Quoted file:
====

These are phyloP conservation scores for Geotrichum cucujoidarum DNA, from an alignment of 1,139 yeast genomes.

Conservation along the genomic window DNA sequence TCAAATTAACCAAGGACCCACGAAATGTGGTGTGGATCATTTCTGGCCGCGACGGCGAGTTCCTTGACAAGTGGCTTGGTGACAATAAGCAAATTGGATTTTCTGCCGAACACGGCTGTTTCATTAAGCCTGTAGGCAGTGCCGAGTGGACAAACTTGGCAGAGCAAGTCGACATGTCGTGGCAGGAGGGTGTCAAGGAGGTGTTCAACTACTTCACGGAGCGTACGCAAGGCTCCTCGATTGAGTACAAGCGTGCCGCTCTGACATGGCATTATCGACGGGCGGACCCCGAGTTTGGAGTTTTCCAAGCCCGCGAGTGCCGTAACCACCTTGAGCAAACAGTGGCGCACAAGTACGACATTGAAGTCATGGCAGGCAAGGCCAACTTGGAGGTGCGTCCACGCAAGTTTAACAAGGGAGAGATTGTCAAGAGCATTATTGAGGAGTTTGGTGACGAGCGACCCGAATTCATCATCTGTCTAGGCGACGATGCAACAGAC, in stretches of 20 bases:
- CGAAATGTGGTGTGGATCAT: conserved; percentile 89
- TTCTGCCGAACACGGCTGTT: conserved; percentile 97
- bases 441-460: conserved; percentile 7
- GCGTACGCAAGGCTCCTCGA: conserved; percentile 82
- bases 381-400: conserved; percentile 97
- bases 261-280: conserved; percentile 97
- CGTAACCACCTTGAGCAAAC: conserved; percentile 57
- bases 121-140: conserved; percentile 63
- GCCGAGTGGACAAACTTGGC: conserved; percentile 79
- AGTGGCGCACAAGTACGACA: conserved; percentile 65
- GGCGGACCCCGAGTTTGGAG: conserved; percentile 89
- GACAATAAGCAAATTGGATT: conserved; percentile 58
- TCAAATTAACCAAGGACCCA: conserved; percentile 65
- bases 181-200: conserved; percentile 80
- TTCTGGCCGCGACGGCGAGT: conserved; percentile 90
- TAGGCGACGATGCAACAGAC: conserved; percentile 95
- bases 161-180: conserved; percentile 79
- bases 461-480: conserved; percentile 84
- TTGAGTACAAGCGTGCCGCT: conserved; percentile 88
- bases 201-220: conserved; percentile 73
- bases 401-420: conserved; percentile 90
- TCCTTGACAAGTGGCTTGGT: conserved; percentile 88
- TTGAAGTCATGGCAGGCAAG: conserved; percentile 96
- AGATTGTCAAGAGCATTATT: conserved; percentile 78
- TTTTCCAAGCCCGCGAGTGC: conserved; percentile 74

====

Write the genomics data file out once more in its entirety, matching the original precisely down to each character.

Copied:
These are phyloP conservation scores for Geotrichum cucujoidarum DNA, from an alignment of 1,139 yeast genomes.

Conservation along the genomic window DNA sequence TCAAATTAACCAAGGACCCACGAAATGTGGTGTGGATCATTTCTGGCCGCGACGGCGAGTTCCTTGACAAGTGGCTTGGTGACAATAAGCAAATTGGATTTTCTGCCGAACACGGCTGTTTCATTAAGCCTGTAGGCAGTGCCGAGTGGACAAACTTGGCAGAGCAAGTCGACATGTCGTGGCAGGAGGGTGTCAAGGAGGTGTTCAACTACTTCACGGAGCGTACGCAAGGCTCCTCGATTGAGTACAAGCGTGCCGCTCTGACATGGCATTATCGACGGGCGGACCCCGAGTTTGGAGTTTTCCAAGCCCGCGAGTGCCGTAACCACCTTGAGCAAACAGTGGCGCACAAGTACGACATTGAAGTCATGGCAGGCAAGGCCAACTTGGAGGTGCGTCCACGCAAGTTTAACAAGGGAGAGATTGTCAAGAGCATTATTGAGGAGTTTGGTGACGAGCGACCCGAATTCATCATCTGTCTAGGCGACGATGCAACAGAC, in stretches of 20 bases:
- CGAAATGTGGTGTGGATCAT: conserved; percentile 89
- TTCTGCCGAACACGGCTGTT: conserved; percentile 97
- bases 441-460: conserved; percentile 7
- GCGTACGCAAGGCTCCTCGA: conserved; percentile 82
- bases 381-400: conserved; percentile 97
- bases 261-280: conserved; percentile 97
- CGTAACCACCTTGAGCAAAC: conserved; percentile 57
- bases 121-140: conserved; percentile 63
- GCCGAGTGGACAAACTTGGC: conserved; percentile 79
- AGTGGCGCACAAGTACGACA: conserved; percentile 65
- GGCGGACCCCGAGTTTGGAG: conserved; percentile 89
- GACAATAAGCAAATTGGATT: conserved; percentile 58
- TCAAATTAACCAAGGACCCA: conserved; percentile 65
- bases 181-200: conserved; percentile 80
- TTCTGGCCGCGACGGCGAGT: conserved; percentile 90
- TAGGCGACGATGCAACAGAC: conserved; percentile 95
- bases 161-180: conserved; percentile 79
- bases 461-480: conserved; percentile 84
- TTGAGTACAAGCGTGCCGCT: conserved; percentile 88
- bases 201-220: conserved; percentile 73
- bases 401-420: conserved; percentile 90
- TCCTTGACAAGTGGCTTGGT: conserved; percentile 88
- TTGAAGTCATGGCAGGCAAG: conserved; percentile 96
- AGATTGTCAAGAGCATTATT: conserved; percentile 78
- TTTTCCAAGCCCGCGAGTGC: conserved; percentile 74